Prompted largely because of: Pearson ends regular revisions of print textbooks for college students in digital push - CBS News
Pearson is one of the worst offendors in my opinion.
What all the major textbook publisher’s do ontop of selling you a DRM encumbered eBook that self destructs, and is compartmentalized in their proprietary web app with no easy export option; is also selling your instructor a package of modules for their LMS. Its basically a canned course that matches the textbook the instructor doesnt have to think about. They can deploy it in three clicks.
The trick is these canned courses, also have you leave your university’s learning management system and all class content is owned and hosted by the textbook publisher. They phone your grades back into the local LMS but none of the content.
- Have a grade dispute? Your course content may not be retrievable by the university’s IT department because the university never have it.
- Are you an instructor wanting to change textbooks? You can’t without rebuilding your entire course from scratch.
- As an instructor your pay may also be linked to the number of courses you teach, so if you insist on hand building your courses; you will likely teach fewer courses than your peers who are just rolling out canned courses and theyll make more money than you for less work.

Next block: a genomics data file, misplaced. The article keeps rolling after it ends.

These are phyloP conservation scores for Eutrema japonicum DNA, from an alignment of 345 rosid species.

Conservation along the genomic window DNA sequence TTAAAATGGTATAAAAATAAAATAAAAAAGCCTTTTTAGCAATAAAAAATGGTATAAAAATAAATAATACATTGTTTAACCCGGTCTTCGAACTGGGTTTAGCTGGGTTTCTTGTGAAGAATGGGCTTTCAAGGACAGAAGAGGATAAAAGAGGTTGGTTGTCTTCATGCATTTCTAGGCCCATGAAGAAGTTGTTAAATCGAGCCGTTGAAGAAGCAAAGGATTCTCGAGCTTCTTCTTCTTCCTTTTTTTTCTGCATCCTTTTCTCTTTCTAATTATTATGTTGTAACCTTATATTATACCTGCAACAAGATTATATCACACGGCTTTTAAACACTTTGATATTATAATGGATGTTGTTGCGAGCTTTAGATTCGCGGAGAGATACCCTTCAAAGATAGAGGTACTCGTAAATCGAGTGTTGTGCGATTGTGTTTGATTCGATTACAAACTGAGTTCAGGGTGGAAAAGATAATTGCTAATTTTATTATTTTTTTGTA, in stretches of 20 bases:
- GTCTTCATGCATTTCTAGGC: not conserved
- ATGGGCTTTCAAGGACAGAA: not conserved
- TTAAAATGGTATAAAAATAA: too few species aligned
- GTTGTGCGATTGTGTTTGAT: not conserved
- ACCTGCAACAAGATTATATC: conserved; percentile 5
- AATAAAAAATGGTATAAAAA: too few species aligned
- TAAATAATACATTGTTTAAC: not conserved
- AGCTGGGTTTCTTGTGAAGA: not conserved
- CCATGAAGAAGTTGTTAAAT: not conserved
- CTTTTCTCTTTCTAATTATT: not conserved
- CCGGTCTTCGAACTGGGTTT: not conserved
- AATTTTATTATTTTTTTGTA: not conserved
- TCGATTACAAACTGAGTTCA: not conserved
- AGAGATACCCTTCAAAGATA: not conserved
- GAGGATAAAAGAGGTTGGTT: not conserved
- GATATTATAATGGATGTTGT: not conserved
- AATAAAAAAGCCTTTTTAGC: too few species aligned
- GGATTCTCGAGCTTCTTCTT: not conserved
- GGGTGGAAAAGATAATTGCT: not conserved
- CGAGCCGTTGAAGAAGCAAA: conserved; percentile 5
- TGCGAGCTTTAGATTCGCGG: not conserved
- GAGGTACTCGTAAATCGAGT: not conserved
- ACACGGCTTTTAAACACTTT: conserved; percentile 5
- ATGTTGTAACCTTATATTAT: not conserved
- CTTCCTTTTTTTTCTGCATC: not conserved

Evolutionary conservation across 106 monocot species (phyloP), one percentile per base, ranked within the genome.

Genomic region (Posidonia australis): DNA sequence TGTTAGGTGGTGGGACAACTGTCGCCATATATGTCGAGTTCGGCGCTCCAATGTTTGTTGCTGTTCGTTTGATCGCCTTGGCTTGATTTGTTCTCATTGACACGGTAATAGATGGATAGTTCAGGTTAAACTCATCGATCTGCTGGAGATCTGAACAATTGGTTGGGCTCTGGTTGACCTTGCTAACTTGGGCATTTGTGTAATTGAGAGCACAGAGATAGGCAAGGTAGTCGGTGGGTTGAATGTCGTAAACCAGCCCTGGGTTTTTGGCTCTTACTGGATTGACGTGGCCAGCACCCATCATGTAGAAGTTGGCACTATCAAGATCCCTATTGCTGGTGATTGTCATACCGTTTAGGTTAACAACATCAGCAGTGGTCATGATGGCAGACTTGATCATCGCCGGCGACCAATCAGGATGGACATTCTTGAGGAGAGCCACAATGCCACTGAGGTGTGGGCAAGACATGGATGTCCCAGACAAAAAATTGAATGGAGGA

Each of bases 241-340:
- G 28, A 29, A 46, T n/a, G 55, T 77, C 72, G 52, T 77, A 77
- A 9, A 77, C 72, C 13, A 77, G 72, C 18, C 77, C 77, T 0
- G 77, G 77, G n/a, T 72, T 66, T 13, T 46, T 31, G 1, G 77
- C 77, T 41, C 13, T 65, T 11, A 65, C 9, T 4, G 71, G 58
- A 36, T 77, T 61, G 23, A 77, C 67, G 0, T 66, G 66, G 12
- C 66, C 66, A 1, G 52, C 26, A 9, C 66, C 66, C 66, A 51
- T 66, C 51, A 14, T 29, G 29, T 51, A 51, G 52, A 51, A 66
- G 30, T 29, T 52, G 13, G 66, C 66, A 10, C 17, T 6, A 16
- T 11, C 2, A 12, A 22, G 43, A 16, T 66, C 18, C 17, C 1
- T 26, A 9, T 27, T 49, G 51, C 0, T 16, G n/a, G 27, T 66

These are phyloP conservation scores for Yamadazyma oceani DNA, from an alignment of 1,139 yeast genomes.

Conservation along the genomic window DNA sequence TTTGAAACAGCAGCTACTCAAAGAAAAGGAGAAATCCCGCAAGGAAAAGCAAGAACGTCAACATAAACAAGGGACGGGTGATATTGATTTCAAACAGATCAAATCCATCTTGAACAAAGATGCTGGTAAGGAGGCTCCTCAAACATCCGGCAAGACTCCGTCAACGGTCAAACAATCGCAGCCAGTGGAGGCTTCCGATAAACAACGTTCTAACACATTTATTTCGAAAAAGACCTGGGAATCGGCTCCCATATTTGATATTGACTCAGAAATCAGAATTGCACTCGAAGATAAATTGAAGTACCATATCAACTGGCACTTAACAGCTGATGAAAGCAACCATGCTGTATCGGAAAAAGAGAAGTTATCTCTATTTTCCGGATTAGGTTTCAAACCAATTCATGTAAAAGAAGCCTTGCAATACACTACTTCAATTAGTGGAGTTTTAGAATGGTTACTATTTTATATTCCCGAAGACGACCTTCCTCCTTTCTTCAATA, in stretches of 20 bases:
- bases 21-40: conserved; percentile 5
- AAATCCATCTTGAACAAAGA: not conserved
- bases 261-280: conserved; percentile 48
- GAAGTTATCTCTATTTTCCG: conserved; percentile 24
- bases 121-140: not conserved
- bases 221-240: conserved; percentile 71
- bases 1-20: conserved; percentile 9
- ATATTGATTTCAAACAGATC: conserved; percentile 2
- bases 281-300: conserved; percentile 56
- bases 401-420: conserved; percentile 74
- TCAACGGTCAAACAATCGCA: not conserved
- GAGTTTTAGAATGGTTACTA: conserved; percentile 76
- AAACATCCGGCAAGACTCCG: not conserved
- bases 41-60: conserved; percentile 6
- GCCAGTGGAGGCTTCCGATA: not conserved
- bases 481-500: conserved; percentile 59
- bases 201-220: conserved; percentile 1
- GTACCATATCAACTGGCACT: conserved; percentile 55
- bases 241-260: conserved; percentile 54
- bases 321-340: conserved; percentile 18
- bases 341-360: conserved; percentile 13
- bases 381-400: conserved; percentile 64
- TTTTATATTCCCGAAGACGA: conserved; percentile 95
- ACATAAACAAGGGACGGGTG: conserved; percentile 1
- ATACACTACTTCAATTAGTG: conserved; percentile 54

- Did you pay for your textbook and somehow that payment isn’t linked to your university identity? Have fun navigating the outsourced overwork call center at the peak of their call season. Your university IT department can’t help you. You might have to pay for your $100 textbook a second time. ( Ive personally met students who spent weeks in limbo because of this ).
- Did you know many cloud services that tie into a LMS reserve the right to scrap data off the papers you upload?
- Welcome to a security nightmare. Many textbook publishers are now asking LMS administrators to setup plugins in the LMS that grant publishers to add additional arbitrary plugins to the LMS with any permission at later times.